A common inheritance, or an inheritance in common, is one in which each heir has an undivided part of the whole. It cannot be divided it; it all belongs to each one. It may be illustrated by the light in a room full of people; the whole light belongs to each one in the room. No one can have a right to more than another, though one may be in a condition to enjoy more than another. So with this salvation, one of those who are called has a right to all of it. It is the common salvation, common to the whole family of God. They are joint-heirs with our Lord Jesus Christ to this inheritance, and shall finally, all them, be conformed to his image, and enter upon the full realization of this common inheritance in glory.

But the enjoyment of this common light, this common salvation, while here in the flesh, is more in some than in others. To enjoy an inheritance which cannot be divided the heirs must be as one, must be of one mind and one soul. And so it is with the Lord's people when they are in the Spirit. Then they dwell together in unity, the unity of the Spirit, and find how good and how pleasant it is. (Psalm cxxxiii.) But when the flesh prevails in the case of any, and they strive to walk by sight instead of faith, then their right to that salvation is not fully enjoyed. Sometimes their birthright is sold for some fleshly good, and they are deprived for a season of the light and comfort. But they cannot dispose of their inheritance, though they suffer loss in their daily experience. It was needful for them, therefore, that the apostle should exhort them to contend earnestly in their daily life, in their walk and conversation, for that faith, that doctrine and order of the gospel church, unto the obedience of which they have been called, and that they attend with care to all that pertains to the church of the living God, seeking first the kingdom of God and his righteousness, above all worldly things. The grace which brought them salvation taught them all this proper gospel walk. (Titus ii. 11, 12.)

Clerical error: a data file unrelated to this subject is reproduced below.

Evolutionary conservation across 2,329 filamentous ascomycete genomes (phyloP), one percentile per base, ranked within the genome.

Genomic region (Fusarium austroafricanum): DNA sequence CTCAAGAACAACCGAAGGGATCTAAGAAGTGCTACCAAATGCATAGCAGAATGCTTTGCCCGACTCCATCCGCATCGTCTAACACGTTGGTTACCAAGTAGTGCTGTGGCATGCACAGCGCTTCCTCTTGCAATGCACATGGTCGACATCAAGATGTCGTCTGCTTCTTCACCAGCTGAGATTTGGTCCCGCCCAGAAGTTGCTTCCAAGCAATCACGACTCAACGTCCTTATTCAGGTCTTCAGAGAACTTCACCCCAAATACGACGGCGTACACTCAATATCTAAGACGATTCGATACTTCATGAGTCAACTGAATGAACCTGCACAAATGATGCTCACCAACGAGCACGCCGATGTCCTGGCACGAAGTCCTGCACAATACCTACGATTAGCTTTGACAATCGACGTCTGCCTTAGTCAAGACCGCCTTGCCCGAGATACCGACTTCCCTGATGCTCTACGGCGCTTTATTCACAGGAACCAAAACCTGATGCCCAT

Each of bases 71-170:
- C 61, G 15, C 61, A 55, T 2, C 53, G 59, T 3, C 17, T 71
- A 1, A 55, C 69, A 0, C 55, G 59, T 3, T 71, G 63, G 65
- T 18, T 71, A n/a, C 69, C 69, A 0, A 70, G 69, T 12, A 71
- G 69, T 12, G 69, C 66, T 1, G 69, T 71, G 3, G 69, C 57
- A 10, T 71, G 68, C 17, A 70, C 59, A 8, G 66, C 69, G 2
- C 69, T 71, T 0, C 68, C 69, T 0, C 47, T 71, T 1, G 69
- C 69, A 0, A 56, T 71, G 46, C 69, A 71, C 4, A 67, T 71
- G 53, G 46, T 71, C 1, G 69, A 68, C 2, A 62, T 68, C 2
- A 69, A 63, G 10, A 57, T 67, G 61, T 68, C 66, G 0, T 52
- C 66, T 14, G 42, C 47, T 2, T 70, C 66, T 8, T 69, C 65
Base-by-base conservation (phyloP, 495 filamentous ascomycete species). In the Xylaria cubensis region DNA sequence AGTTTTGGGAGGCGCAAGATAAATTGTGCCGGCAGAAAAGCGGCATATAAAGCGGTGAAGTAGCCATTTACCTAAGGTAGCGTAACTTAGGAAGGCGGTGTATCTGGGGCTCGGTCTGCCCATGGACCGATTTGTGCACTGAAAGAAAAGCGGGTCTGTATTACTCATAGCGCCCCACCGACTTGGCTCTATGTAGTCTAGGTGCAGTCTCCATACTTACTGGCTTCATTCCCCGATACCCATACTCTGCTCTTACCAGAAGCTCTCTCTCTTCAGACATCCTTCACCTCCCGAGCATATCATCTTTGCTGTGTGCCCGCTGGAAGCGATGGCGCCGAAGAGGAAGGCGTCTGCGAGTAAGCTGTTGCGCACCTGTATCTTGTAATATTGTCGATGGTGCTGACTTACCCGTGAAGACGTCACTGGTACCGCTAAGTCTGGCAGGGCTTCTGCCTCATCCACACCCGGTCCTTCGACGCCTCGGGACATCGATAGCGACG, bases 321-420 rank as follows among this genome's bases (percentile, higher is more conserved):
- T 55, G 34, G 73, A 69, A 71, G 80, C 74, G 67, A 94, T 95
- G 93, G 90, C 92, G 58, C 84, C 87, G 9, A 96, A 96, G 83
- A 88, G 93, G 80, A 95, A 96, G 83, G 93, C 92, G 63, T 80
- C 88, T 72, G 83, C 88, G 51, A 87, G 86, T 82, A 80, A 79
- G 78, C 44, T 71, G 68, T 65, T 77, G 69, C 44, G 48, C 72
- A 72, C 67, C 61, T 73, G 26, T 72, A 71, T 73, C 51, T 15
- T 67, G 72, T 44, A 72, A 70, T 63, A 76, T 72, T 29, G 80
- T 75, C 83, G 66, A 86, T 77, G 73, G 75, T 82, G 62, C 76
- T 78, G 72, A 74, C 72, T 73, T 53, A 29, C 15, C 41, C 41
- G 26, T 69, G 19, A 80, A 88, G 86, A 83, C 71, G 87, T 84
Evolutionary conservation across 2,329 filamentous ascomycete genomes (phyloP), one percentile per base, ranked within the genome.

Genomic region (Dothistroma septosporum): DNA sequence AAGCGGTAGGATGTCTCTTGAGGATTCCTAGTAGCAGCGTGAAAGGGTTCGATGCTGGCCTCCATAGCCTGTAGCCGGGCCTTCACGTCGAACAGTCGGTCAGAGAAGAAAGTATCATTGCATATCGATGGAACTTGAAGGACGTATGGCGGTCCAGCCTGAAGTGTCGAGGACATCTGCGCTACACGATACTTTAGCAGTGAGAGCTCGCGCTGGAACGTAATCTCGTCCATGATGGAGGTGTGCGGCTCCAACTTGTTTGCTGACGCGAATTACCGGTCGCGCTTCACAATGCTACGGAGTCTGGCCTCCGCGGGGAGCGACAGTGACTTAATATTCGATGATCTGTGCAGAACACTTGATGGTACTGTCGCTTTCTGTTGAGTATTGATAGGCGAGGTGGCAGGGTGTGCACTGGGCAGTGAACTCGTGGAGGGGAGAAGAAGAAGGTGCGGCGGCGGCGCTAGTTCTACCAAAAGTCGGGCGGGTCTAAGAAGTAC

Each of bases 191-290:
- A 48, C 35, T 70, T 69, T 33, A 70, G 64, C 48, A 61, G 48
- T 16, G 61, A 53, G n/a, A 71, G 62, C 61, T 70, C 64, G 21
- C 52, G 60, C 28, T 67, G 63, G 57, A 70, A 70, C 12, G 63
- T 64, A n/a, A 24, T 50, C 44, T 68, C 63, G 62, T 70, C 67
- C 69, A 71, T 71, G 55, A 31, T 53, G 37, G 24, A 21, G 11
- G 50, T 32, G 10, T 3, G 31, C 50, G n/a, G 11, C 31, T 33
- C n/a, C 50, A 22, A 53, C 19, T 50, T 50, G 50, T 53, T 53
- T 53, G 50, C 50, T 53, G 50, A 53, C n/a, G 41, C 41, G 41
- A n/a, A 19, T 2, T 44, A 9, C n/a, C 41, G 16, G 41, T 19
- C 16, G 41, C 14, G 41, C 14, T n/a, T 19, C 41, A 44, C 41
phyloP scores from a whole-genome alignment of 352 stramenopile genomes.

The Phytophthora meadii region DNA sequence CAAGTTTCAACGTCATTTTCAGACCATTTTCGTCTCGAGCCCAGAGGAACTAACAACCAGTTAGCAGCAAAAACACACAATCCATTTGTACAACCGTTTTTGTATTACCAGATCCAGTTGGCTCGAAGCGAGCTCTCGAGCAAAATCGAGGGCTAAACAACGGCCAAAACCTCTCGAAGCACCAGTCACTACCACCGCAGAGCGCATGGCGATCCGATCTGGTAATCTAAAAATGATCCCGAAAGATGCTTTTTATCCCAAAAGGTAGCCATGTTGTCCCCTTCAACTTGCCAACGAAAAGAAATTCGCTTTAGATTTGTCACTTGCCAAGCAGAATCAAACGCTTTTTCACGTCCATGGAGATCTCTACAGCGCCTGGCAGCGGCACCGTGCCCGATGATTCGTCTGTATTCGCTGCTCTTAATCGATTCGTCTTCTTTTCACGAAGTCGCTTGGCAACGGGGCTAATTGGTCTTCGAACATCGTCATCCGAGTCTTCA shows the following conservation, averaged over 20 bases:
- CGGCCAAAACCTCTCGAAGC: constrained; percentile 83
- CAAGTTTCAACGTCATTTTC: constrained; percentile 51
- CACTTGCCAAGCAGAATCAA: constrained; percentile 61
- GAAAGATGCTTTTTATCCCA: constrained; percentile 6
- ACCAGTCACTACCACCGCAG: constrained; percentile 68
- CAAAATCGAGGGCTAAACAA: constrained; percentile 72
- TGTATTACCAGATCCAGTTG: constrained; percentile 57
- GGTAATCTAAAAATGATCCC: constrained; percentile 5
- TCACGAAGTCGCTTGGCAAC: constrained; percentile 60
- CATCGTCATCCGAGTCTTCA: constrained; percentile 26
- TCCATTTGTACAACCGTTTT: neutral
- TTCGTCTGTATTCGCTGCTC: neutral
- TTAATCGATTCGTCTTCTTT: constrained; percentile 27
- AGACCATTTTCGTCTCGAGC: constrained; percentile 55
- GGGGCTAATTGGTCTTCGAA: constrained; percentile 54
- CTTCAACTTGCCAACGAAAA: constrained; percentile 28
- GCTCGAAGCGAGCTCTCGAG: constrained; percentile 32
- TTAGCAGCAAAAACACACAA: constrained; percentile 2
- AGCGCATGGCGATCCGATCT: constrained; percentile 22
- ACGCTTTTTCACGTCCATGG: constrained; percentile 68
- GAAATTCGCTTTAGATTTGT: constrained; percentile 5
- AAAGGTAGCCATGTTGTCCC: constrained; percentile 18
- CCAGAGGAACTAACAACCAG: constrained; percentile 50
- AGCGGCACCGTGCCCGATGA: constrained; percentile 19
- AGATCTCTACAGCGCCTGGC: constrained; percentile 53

The salvation which is eternal, and the salvations of various kinds which are experienced by the saints in time, bear the same relation to each other which the sun in the heavens and his beams upon the earth bear to each other. We know nothing of the Sun till his light falls upon us; we know nothing of Jesus, who is our salvation, and the Sun of Righteousness to us, till his healing beams are felt in our souls. "In thy light shall we see light." It is by and in our daily experience that we learn all that we can know here in time of our eternal salvation. In every experience of suffering, of tribulation, of stripes, and of salvation from these evils, we learn more of this salvation, and only in tribulation do we learn anything concerning it. Whatever Jesus tells us is told us in the darkness, but we speak it in the light. Jesus is our salvation here in time, and to eternal days.

March, 1900.